After spending nearly 20 years trying to heat his 5,000-square-foot Victorian mansion, Glenn Giaimo has found a comfortable, energy-efficient solution in a combination tankless unit from Noritz.
Victorian mansions are an awesome sight to behold and could easily be considered America’s very own “castles.” Yet, when actually living in one, there can be a significant trade-off: The high-ceilinged, drafty interiors can get really cold.
That, at least, was the experience of Glenn Giaimo and his wife when they first moved into a 5,000-square-foot Victorian home in Ferndale, CA, in 1997. Built in 1901, the home’s single-paned glass windows and lack of wall insulation made for a chilly experience at times. Improving heat retention was financially unfeasible; e.g., making the thousands of window-glass pieces double-paned.
Thus, the first 15 years of the Giaimos’ residing in the home became a constant battle to heat the place effectively. Initially, a combination of pellet stoves and a forced-air furnace couldn’t provide the desired warmth. In 2000, Glenn special-ordered 34 radiators to try hydronic heating. However, frequent failures and monthly, propane- fuel bills of upwards to $1,000 during the cold season led the Giaimos to abandon this option, too.
It seemed like nothing could do the job. The Giaimos were literally relying on electric heaters and extra blankets when Glenn discovered the CB199 Combination (Combi) tankless water heater and boiler from Noritz. The dual unit was much more affordable than his other option—solar heating, which would have cost more than $20,000 to install.
A Natural Fit
The Combi unit fits right into the Giaimos’ expensive hydronic setup from 2000, which had lain dormant for years. Glenn compared the Combi’s installation to a “miraculous heart transplant” that brought the 34 radiators back to life. The unit was installed by Fred Patterson of Patterson Sales Agency Inc., the local sales representative for Noritz, and a licensed plumber.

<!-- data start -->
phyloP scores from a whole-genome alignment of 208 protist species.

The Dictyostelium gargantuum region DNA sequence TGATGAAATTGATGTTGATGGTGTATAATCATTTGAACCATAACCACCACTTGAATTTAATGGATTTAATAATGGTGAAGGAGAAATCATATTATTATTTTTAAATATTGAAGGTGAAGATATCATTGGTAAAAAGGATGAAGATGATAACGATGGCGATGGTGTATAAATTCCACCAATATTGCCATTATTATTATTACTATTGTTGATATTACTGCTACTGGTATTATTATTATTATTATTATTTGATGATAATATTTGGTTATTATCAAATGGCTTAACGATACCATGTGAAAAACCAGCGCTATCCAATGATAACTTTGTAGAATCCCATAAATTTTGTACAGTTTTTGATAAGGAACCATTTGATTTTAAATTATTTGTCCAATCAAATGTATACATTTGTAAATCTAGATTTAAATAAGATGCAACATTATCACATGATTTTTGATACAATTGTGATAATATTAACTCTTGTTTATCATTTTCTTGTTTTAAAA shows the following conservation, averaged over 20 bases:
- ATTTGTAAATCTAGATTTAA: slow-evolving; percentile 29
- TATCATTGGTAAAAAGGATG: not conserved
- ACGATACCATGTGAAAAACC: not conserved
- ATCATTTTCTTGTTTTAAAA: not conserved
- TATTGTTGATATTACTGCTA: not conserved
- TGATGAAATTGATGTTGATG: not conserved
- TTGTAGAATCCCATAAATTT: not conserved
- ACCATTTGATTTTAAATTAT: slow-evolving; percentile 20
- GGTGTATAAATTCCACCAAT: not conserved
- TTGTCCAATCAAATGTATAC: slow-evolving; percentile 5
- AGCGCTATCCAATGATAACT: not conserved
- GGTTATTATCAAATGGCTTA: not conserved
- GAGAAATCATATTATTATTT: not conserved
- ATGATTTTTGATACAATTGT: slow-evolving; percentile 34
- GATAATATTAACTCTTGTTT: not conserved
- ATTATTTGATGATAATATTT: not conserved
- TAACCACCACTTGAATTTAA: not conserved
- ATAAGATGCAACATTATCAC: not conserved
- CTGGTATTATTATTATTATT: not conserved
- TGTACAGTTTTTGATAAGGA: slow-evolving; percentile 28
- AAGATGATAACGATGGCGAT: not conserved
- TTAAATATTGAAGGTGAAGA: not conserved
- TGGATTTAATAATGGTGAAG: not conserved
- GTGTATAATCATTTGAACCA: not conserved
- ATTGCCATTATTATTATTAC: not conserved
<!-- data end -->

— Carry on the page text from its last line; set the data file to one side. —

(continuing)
The new Combi boiler also fed the domestic hot water (DHW) heating system, which had previously been served by a 50-gallon storage-tank heater. Although the Giaimos had no problems with water heating, this switch was an added bonus. Removing the old tank saved space, as well as eliminated the energy-wasting need to constantly heat the stored water.
The Combi is able to convert 95 percent of the fuel it consumes into useable heat, which was crucial for the Giaimos’ situation. The home’s astounding level of heat loss was always the main reason the family had struggled to keep it warm in a cost-effective way. In addition, the home’s being on the National Historic Registry made it difficult, if not impossible, to reduce heat loss to the outdoors without altering the aesthetics of the original stained glass and clear windows.
Post-installation, and within an hour of turning on the unit, Glenn reported his first-floor set point temperature had already been reached. He also put the unit’s outdoor temperature reset control to use. Installed outdoors, the control measures the outside temperature and automatically adjusts the unit’s output to keep the interior warm. A hot-water recirculation system Glenn had installed provides nearly instantaneous hot water on the DHW side, even to the furthest fixtures.
For the Giaimos, who had been spending $6,000 during the six cold months of the year on propane for the stainless-steel boiler and, later, roughly $350 per month to power his multiple electric heaters, the Combi unit’s efficiency made a huge impact on energy costs. Glenn reports that he now spends around $80 per month on propane, and another $80 per month on his electric bill, for an 88 percent total reduction!
Based on his experience, Glenn believes that other historic homes lacking insulation can benefit from the Combi, especially if they have hydronic heating systems already in place. Finally, 20 years after moving in, the Giaimos have found a system capable of heating their Victorian mansion.